Game to resume amid stalemate
Canadians who protested against Prime Minister Stephen Harper’s December decision to prorogue Parliament may soon have cause to wonder why they ever thought they missed the nonsense in the House of Commons. Parliament returns for a new session a week from Wednesday with the two main political parties jostling for a marginal lead in public opinion polls.
First up will be a new budget in which Finance Minister Jim Flaherty is expected to rebuff advice to bring the government out of deficit quickly with the help of tax increases. With a new Speech from the Throne and the first postrecession budget, it will be a natural time for the opposition parties to challenge the minority government but there are no strong signals yet that they intend to do that – at least not to the point of trying to trigger a general election.
None of the parties has ruled out voting against the budget, which is wise considering the poison pill that the Tories injected into the fall 2008 economic update. The government’s threat to political party subsidies helped provoke an ill-starred opposition coalition deal and only a quick prorogation spared the Conservatives from defeat in the Commons. Instead of toppling the government, the coalition actually accelerated the replacement of Liberal leader Stephane Dion with Michael Ignatieff.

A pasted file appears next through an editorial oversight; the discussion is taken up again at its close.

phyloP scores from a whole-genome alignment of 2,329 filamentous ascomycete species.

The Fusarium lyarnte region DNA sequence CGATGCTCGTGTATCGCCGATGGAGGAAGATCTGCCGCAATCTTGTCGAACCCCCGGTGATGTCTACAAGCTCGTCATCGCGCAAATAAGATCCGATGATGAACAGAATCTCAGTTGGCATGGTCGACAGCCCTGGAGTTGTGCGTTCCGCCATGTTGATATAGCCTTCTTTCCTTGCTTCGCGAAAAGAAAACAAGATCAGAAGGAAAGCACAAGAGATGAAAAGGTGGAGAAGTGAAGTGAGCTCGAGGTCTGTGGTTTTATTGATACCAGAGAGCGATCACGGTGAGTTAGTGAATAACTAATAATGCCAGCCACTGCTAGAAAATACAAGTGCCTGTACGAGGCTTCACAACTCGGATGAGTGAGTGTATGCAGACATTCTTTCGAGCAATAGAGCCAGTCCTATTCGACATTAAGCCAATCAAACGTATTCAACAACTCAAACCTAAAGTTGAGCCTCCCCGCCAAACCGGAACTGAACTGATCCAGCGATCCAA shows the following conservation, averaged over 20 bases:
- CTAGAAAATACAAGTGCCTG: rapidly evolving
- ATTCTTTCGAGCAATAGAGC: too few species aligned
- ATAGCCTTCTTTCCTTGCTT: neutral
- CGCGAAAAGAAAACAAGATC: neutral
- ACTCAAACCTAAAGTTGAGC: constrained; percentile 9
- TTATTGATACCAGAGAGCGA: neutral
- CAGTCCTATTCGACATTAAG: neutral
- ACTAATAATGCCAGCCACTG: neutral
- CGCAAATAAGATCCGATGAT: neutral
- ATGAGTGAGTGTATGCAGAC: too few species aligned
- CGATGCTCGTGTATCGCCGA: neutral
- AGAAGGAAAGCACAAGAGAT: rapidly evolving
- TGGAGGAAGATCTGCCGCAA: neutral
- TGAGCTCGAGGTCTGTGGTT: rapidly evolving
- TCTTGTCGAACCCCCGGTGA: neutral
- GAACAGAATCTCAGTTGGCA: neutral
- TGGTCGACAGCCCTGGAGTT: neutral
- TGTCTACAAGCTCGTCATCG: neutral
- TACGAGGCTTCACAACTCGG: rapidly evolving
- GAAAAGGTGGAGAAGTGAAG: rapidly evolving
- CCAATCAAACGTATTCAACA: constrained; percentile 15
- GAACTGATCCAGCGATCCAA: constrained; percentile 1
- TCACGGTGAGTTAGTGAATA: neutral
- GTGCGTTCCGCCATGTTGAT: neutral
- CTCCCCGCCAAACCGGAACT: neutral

If we don’t get a spring election, there’ll be high expectations for the fall. And unless there are major shifts in the polls by then, the question of an opposition coalition or some sort of co-operation agreement is sure to arise again. If the opposition parties learned anything from the December 2008 fiasco, it’s that voters don’t want to see these things sprung out of the blue right after an election.
The December 2008 fiasco has tainted the very idea of coalitions or inter-party deals but perhaps not fatally. If the deal is openly done, if the leaders involved are not abysmally unpopular, and if the Bloc Quebecois is not involved, a centre-left arrangement between the Liberals and the NDP (possibly including the Greens) would be feasible.
Two prominent academics, Philip Resnick of the University of British Columbia and Reg Whitaker or the University of Victoria and York, have published an “open letter” urging the leaders of those three parties to work together to replace a government that may otherwise win another minority term with as little as 35 per cent of the popular vote. They suggest the three opposition parties agree to run only the candidate among them with the best chance of winning in 60 to 80 targeted ridings where this should pay off in seats.
This would be coalition-lite. The more extreme solution would be a merger of the Liberals and the NDP, but for that to happen the heavy thinkers would have to conclude that the current stalement in national politics will prevail in the absence of a game-changing move.